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Looking Back on an American Icon: Hemingway

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Hemingway

Very few have walked this earth and left an impression as meaningful and timeless, as Ernest Hemingway (1899-1961). His prose, simple and concise, yet rugged and compelling, defined a generation and inspired many more to come. His antics as inspiring as his literature, Hemingway embodied what it was to be an American decades before people started dropping the ‘A’, and screaming “‘Merica!” to feel some semblance of patriotism. For instance, during World War II, Hemingway and a couple of friends patrolled the Gulf of Mexico for German U-Boats (submarines), in a fishing boat. The vigilante war party planned to catch the Germans surfacing and send them to the bottom of the sea, in a blaze of red, white, and blue. Obviously, they never saw a thing, but it makes for one heck of a story.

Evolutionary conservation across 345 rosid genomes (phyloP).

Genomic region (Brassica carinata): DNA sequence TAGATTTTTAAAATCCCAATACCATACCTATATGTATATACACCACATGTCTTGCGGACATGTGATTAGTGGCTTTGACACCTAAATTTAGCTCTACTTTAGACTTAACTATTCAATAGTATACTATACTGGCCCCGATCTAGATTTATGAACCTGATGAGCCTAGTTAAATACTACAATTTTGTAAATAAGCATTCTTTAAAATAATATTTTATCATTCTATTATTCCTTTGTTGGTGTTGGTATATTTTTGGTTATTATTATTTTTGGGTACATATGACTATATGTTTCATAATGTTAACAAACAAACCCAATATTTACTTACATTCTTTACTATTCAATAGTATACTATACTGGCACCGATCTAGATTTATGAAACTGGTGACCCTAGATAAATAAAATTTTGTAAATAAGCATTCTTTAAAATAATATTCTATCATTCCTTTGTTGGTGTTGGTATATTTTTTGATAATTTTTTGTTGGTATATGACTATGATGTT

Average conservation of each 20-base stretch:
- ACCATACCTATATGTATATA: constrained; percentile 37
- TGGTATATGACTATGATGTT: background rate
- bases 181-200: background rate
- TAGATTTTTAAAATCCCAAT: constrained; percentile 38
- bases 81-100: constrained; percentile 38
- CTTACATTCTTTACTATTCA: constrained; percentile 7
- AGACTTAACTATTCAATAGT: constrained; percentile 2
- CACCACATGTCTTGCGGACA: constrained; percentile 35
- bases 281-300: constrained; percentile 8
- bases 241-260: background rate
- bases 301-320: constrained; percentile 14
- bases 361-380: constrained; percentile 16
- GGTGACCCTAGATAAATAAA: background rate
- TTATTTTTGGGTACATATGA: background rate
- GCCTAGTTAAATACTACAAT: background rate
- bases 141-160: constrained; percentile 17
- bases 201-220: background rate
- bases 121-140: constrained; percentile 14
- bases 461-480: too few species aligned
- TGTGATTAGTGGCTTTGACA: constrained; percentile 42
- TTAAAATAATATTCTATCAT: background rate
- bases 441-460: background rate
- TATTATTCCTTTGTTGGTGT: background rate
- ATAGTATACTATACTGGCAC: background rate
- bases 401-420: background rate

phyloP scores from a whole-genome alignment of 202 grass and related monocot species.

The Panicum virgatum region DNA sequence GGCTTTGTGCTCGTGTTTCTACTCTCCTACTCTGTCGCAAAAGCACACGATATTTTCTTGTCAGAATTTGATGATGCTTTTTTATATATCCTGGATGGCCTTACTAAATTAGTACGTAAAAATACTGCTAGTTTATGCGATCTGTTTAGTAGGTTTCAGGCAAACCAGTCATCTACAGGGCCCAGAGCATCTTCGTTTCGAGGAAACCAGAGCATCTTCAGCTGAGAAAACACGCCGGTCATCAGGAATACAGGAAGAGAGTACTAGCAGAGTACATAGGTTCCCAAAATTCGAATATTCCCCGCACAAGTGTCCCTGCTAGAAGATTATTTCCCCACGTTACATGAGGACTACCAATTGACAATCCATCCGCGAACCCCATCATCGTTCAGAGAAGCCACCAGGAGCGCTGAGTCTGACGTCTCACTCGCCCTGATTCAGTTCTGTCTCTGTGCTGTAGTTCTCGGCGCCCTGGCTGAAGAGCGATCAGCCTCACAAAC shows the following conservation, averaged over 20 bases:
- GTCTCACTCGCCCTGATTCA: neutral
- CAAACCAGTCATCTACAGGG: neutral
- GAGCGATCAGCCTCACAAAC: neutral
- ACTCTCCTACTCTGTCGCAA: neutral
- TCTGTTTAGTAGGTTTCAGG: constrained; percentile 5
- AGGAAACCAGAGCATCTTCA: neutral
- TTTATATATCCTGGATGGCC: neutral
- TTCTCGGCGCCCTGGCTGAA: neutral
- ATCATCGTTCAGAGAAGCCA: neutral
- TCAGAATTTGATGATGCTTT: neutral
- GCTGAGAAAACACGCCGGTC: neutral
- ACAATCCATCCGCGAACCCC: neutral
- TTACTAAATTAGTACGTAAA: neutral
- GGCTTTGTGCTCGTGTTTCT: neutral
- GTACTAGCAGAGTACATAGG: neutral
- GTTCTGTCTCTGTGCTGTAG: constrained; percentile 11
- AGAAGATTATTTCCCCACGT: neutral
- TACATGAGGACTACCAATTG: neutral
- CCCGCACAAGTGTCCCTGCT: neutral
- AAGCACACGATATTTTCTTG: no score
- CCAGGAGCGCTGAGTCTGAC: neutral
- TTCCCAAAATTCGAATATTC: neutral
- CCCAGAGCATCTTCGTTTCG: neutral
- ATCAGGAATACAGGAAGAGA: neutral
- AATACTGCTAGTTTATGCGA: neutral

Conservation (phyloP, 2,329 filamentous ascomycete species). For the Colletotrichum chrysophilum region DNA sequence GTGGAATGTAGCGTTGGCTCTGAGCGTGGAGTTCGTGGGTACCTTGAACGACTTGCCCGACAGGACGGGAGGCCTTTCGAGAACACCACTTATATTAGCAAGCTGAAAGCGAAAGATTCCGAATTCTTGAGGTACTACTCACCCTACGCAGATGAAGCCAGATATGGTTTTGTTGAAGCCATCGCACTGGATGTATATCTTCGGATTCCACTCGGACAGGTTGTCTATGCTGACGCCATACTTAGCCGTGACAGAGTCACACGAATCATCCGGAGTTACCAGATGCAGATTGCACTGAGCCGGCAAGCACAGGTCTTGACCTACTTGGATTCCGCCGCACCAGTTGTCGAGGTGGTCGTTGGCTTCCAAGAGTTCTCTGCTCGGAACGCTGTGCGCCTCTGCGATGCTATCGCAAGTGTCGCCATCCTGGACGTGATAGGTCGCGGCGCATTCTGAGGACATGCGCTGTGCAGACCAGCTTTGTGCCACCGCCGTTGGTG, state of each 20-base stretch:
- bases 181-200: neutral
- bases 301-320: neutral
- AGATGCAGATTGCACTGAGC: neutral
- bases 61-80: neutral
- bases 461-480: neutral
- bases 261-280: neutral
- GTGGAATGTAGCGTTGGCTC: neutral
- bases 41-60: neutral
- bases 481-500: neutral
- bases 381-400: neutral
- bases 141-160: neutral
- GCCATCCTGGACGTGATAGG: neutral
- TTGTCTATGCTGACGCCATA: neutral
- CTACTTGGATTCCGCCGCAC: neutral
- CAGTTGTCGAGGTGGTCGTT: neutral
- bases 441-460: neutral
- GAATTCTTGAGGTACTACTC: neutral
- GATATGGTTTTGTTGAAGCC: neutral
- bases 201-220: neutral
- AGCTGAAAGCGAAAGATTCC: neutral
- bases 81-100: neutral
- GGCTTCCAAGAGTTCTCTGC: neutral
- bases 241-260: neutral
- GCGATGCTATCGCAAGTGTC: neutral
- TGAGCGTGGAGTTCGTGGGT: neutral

In The Old Man and the Sea, arguably Hemingway’s best novel, the main character refers to his idol, Joe DiMaggio, several times. He reveres DiMaggio, who is a symbol of vigilance and fortitude, in the novel. There’s nothing quite like a legend paying his dues to a fellow legend.

Among other things, Hemingway drank scotch, smoked cigars, fished, stationed himself on the frontline of the Spanish Civil War and wrote a novel about it (For Whom the Bell Tolls), survived two plane crashes, and won both, the Nobel Prize and the Pulitzer Prize.

It’s an absolute shame that his life ended by his own hand, but while he was alive, Ernest Hemingway was the perfect depiction of what it is to live.